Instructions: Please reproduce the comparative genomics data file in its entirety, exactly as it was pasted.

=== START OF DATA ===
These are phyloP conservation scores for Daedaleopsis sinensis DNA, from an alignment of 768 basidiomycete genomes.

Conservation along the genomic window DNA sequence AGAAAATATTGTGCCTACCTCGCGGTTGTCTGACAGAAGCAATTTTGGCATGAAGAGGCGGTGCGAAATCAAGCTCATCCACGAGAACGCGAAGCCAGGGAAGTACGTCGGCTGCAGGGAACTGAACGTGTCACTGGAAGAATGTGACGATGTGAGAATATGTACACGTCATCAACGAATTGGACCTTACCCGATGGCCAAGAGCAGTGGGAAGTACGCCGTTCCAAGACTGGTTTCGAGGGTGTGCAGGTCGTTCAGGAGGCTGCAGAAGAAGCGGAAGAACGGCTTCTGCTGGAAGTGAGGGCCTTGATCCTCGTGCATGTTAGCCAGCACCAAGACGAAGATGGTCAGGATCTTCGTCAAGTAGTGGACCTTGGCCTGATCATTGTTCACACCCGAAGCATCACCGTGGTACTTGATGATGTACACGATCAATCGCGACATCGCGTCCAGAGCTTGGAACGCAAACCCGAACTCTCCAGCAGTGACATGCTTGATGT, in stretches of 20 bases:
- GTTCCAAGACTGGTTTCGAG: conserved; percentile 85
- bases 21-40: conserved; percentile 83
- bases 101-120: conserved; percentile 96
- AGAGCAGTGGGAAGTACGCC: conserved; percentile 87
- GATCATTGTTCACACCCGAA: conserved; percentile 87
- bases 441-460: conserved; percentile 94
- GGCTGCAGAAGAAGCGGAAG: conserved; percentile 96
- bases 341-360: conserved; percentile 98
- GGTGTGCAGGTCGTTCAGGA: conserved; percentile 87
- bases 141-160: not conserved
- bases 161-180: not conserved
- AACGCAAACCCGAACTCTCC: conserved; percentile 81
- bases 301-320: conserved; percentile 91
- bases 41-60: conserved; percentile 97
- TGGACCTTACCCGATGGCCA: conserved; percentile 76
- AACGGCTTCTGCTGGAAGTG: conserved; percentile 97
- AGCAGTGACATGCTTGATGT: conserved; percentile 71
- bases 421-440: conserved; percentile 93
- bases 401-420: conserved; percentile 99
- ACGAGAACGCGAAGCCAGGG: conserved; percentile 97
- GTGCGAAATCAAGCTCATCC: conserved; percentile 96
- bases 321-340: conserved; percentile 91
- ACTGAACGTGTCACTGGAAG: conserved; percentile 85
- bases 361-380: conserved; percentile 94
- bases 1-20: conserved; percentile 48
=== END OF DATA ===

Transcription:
These are phyloP conservation scores for Daedaleopsis sinensis DNA, from an alignment of 768 basidiomycete genomes.

Conservation along the genomic window DNA sequence AGAAAATATTGTGCCTACCTCGCGGTTGTCTGACAGAAGCAATTTTGGCATGAAGAGGCGGTGCGAAATCAAGCTCATCCACGAGAACGCGAAGCCAGGGAAGTACGTCGGCTGCAGGGAACTGAACGTGTCACTGGAAGAATGTGACGATGTGAGAATATGTACACGTCATCAACGAATTGGACCTTACCCGATGGCCAAGAGCAGTGGGAAGTACGCCGTTCCAAGACTGGTTTCGAGGGTGTGCAGGTCGTTCAGGAGGCTGCAGAAGAAGCGGAAGAACGGCTTCTGCTGGAAGTGAGGGCCTTGATCCTCGTGCATGTTAGCCAGCACCAAGACGAAGATGGTCAGGATCTTCGTCAAGTAGTGGACCTTGGCCTGATCATTGTTCACACCCGAAGCATCACCGTGGTACTTGATGATGTACACGATCAATCGCGACATCGCGTCCAGAGCTTGGAACGCAAACCCGAACTCTCCAGCAGTGACATGCTTGATGT, in stretches of 20 bases:
- GTTCCAAGACTGGTTTCGAG: conserved; percentile 85
- bases 21-40: conserved; percentile 83
- bases 101-120: conserved; percentile 96
- AGAGCAGTGGGAAGTACGCC: conserved; percentile 87
- GATCATTGTTCACACCCGAA: conserved; percentile 87
- bases 441-460: conserved; percentile 94
- GGCTGCAGAAGAAGCGGAAG: conserved; percentile 96
- bases 341-360: conserved; percentile 98
- GGTGTGCAGGTCGTTCAGGA: conserved; percentile 87
- bases 141-160: not conserved
- bases 161-180: not conserved
- AACGCAAACCCGAACTCTCC: conserved; percentile 81
- bases 301-320: conserved; percentile 91
- bases 41-60: conserved; percentile 97
- TGGACCTTACCCGATGGCCA: conserved; percentile 76
- AACGGCTTCTGCTGGAAGTG: conserved; percentile 97
- AGCAGTGACATGCTTGATGT: conserved; percentile 71
- bases 421-440: conserved; percentile 93
- bases 401-420: conserved; percentile 99
- ACGAGAACGCGAAGCCAGGG: conserved; percentile 97
- GTGCGAAATCAAGCTCATCC: conserved; percentile 96
- bases 321-340: conserved; percentile 91
- ACTGAACGTGTCACTGGAAG: conserved; percentile 85
- bases 361-380: conserved; percentile 94
- bases 1-20: conserved; percentile 48